Possible Motive for New York Yankees Ace CC Sabathia’s Switch to Roc Nation
New York Yankees southpaw CC Sabathia signed with Jay Z’s Roc Nation Sports on Thursday, becoming the second Yankee to do so. Former teammate Robinson Cano was the agency’s first athlete client, and his new representation came through by negotiating a 10-year, $240 million contract with the Seattle Mariners.
While the financial outcome was a good one, the Cano negotiations weren’t exactly smooth. Initially, Cano’s camp put word out that he was looking for a 10-year deal worth at least $300 million. This would have been the largest contract in baseball history – a bit bold, if you ask me. Perhaps we’ll never know what Cano himself really wanted. He certainly had a lot of reasons to stay in New York and remain a Yankee.
It almost played out that way. Jay Z was thought to have overplayed his hand with Seattle, a team that emerged as the only other suitor for Cano late in the game. Just one day after Jay Z reportedly demanded $252 million for 10 years and perhaps alienated the Mariners, news broke of the $240 million signing. So was it great negotiating or did Jay Z get lucky? The jury is still out on that one, but either way, Cano is a very rich man.
Jay Z teamed up with CAA to form the athlete representation arm of his agency last year. Other clients include Kevin Durant, Geno Smith, Skylar Diggins and Victor Cruz. So far, Jay Z seems to be partial to New York athletes, but perhaps that is related to part of his agency’s overall strategic plan. According to Forbes, the differentiating quality of Roc Nation is supposedly its ability to connect athletes with brands and enhance their endorsement earning potential. The New York market is certainly conducive to that line of thinking.
So why did Sabathia make the switch? His former representatives from the Legacy Agency did a fine job of securing him the most lucrative contract ever for a pitcher (at the time) back in 2008. That deal, along with an extension signed in 2011, will keep Sabathia in pinstripes through 2016 at minimum, with a vesting option for 2017.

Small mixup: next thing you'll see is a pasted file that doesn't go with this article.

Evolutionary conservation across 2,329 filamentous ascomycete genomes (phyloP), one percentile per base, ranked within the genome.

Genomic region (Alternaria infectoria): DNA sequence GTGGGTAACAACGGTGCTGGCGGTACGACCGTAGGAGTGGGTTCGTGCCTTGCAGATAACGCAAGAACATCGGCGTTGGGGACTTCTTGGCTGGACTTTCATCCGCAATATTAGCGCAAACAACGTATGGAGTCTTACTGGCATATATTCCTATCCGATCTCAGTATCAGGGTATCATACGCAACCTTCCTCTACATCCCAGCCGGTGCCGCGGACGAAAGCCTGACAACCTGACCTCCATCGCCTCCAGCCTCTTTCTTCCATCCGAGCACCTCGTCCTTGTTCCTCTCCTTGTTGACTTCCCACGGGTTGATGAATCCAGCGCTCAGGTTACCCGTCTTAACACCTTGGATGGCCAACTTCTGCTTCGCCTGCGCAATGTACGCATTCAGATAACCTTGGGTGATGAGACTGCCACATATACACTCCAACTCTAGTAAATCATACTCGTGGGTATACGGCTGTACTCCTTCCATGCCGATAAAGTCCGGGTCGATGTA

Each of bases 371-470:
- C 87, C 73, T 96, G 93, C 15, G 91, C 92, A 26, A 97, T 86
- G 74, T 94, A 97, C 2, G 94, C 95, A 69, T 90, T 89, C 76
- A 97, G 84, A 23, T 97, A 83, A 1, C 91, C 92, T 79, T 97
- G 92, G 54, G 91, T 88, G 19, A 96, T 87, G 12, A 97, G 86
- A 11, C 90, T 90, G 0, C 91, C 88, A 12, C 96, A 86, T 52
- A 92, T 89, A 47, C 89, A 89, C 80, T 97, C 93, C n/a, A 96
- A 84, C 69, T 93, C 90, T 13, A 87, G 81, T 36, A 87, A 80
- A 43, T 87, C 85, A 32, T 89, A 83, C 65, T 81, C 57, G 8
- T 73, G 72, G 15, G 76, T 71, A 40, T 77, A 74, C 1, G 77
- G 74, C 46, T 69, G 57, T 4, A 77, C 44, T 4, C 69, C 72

The switch could be about Roc Nation’s promise to bolster his presence as a brand endorser, but I suspect it has more to do with security on the back end of his career.
Sabathia will be 36 at the end of the 2016 season and undoubtedly looking to secure a final contract to close out his career. Questions about his performance are already looming, and he could be worried about his job security after this contract is up. The Cy Young award winner went just 14-13 last season with a 4.78 ERA and famously lost at least two mph off of his fastball.
Despite the differences in age and situation, perhaps Sabathia feels that Roc Nation can provide the best option for a new contract after what they showed with Cano. Maybe he likes their negotiating tactics.
I once thought that Cano’s signing with Roc Nation solidified his desire to remain in New York. Obviously, I was wrong about that. Would Sabathia ever leave New York? He might not want to, but if he doesn’t learn to be effective without that blazing fastball he won’t have a choice in a couple of years. He’ll need a great team of negotiators to secure his final contract, and Roc Nation’s bold negotiating style is likely the thing that spurred this move.